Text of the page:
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Science communication is important in today's technologically advanced society. A good part of the adult community is not science saavy and lacks the background to make sense of rapidly changing technology. My blog attempts to help by publishing articles of general interest in an easy to read and understand format without using mathematics. I also give free lectures in community events - you can arrange these by writing to me.

Friday, 1 May 2015

Artificial Photosynthesis - Useful Chemical Synthesis Entirely Powered by Sunlight

In my talks on Nanotechnology, I had described an artificial leaf which could efficiently mimic the photosynthesis process.

Plants use photosynthesis to convert sunlight, water and carbon dioxide to make chemicals in the form of carbohydrates. Globally, this natural process harvests 130 Terawatts of solar energy to generate up to 115 billion metric tons of biomass annually. Even if one could harness just a fraction of this amount to make fuels and power industrial processes, our reliance on fossil fuels will be drastically reduced.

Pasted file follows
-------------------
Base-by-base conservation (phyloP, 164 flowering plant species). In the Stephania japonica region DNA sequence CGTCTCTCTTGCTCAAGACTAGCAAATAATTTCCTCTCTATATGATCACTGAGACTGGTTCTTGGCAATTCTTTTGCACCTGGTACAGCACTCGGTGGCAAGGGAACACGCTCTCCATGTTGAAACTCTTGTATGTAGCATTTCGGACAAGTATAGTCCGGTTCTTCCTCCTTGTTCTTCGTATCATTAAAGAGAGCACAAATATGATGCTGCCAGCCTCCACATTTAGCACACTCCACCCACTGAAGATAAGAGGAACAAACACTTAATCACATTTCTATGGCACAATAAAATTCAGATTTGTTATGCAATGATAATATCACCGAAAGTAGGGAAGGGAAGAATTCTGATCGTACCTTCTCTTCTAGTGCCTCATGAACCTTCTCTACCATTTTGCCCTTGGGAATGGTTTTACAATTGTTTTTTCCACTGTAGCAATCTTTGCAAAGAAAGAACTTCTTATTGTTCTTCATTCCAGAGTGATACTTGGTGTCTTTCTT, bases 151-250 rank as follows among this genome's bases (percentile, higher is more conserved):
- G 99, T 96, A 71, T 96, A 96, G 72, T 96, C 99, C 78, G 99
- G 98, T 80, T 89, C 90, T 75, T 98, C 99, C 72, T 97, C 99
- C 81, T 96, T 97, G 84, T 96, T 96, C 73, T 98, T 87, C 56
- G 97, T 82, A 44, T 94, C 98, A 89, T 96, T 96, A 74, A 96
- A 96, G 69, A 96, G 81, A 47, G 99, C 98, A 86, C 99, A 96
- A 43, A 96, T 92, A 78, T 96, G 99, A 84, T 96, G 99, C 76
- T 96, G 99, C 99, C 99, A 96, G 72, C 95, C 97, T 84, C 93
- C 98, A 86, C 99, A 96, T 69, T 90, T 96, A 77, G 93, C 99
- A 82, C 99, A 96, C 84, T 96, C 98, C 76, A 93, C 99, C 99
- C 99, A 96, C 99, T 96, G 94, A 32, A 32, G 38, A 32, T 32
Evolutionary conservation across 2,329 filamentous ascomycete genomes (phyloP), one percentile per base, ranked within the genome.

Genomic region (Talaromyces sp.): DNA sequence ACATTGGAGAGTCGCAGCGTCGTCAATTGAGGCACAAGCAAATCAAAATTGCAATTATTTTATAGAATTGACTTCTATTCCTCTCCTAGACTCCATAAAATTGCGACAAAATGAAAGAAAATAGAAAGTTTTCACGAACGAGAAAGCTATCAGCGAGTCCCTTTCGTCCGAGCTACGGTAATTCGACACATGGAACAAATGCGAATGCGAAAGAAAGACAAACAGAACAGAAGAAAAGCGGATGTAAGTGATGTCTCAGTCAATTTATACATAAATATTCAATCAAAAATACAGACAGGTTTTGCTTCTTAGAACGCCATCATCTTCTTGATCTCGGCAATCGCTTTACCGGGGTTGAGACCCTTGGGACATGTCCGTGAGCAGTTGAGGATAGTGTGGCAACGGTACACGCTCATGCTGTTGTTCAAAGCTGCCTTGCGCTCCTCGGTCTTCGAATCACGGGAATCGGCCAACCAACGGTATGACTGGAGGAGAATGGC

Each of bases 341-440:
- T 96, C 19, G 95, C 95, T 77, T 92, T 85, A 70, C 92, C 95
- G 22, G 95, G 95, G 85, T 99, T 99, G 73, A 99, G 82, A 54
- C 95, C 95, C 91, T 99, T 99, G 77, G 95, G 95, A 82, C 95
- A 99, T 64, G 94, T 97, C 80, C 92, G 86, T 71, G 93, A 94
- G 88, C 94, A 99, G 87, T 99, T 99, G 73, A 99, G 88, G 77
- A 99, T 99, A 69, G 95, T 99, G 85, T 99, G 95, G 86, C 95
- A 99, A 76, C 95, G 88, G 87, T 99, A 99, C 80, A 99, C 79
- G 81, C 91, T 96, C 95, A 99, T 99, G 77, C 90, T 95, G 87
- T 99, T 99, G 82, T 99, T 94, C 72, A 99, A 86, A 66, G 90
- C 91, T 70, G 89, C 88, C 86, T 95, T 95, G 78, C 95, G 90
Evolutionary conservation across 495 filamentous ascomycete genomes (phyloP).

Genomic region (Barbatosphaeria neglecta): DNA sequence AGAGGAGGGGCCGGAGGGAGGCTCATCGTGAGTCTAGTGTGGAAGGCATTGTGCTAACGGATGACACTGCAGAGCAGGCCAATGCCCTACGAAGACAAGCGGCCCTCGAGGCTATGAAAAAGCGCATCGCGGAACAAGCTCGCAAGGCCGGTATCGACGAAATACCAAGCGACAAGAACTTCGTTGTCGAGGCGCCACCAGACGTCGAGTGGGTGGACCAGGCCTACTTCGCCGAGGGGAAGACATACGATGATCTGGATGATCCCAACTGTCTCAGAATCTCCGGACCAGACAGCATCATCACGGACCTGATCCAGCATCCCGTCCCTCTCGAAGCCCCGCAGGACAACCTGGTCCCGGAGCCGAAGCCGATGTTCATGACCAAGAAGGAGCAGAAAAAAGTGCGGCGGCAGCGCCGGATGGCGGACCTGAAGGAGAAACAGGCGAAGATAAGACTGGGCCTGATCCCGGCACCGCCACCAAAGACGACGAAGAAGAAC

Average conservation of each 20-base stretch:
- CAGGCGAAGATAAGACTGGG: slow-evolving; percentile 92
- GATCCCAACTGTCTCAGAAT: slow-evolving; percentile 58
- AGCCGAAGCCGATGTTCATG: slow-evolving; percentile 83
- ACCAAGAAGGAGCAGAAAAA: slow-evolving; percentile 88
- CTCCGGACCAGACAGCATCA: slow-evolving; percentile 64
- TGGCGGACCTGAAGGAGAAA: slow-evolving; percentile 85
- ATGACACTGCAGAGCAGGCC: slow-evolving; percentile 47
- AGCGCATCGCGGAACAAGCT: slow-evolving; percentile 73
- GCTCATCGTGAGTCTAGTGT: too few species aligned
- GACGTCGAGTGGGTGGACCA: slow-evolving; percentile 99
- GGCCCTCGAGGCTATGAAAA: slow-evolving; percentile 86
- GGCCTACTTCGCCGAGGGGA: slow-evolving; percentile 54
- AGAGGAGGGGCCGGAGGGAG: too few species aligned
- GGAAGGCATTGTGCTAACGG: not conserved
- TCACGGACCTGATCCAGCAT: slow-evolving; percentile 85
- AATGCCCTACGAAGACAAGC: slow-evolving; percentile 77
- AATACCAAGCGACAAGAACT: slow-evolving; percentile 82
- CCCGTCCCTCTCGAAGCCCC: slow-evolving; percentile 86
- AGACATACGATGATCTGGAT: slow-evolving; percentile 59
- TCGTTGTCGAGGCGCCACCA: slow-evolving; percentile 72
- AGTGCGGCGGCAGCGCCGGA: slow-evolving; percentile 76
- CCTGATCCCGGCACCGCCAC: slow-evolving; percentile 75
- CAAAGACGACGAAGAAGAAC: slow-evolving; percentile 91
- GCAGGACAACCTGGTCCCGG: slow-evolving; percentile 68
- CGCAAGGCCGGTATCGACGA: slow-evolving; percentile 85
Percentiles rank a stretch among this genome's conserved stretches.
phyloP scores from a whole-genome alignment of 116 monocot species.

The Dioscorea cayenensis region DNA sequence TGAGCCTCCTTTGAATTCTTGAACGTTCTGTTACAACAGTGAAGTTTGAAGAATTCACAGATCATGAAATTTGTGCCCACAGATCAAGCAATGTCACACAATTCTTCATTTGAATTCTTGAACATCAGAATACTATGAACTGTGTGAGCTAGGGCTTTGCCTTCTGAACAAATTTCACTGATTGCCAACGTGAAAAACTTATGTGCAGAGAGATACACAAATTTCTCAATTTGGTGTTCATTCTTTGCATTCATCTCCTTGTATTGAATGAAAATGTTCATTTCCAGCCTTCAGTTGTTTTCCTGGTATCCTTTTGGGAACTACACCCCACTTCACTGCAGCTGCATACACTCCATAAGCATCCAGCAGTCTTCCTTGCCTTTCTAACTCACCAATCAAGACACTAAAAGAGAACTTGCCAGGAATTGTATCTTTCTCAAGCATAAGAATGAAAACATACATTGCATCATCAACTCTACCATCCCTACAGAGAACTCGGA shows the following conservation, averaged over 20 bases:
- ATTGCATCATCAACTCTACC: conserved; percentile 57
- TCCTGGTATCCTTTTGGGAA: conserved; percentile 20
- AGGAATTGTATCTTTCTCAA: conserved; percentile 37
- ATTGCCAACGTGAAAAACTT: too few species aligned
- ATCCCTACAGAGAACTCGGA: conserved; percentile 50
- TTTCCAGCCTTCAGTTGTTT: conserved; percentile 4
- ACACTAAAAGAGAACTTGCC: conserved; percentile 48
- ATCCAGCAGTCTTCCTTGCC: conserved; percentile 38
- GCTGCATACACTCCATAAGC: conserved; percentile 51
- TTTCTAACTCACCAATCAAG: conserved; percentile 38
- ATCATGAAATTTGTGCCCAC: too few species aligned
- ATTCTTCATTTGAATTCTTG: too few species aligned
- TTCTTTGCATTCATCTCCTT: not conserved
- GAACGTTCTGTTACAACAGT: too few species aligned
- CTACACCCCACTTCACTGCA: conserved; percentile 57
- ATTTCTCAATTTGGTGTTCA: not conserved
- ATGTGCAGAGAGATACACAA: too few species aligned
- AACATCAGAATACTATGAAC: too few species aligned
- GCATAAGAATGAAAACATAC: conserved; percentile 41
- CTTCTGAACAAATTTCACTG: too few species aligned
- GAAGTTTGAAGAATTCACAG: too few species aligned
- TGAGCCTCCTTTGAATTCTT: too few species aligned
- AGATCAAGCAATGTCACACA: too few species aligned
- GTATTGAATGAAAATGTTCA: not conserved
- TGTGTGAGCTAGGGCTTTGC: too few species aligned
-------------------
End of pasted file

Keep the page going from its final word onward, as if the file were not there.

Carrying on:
Recent work has demonstrated how artificial photosynthesis could help to make useful chemicals like plastics, medicine, fuels etc entirely powered by sunlight.  One hopes that this could one day reduce industry’s dependence on fossil fuel-derived energy by powering it with solar energy and bacteria

A nano-wire array captures sunlight, and with the help of bacteria (bacteria based bio-catalysis), converts carbon dioxide into acetate. 

Another kind of bacteria then transforms the acetate into chemical precursors that can be used to make a wide range of everyday products from antibiotics to paints, replacing fossil fuels and electrical power.

Abstract Image

The research was  done at Howard Hughes Medical Institute, Lawrence Berkeley National Laboratory, Kavli Energy NanoSciences Institute, and University of California, Berkeley and funded by the U.S. Department of Energy, the Lawrence Berkeley National LaboratoryHoward Hughes Medical Institute, the National Science Foundation and the National Institutes of Health.

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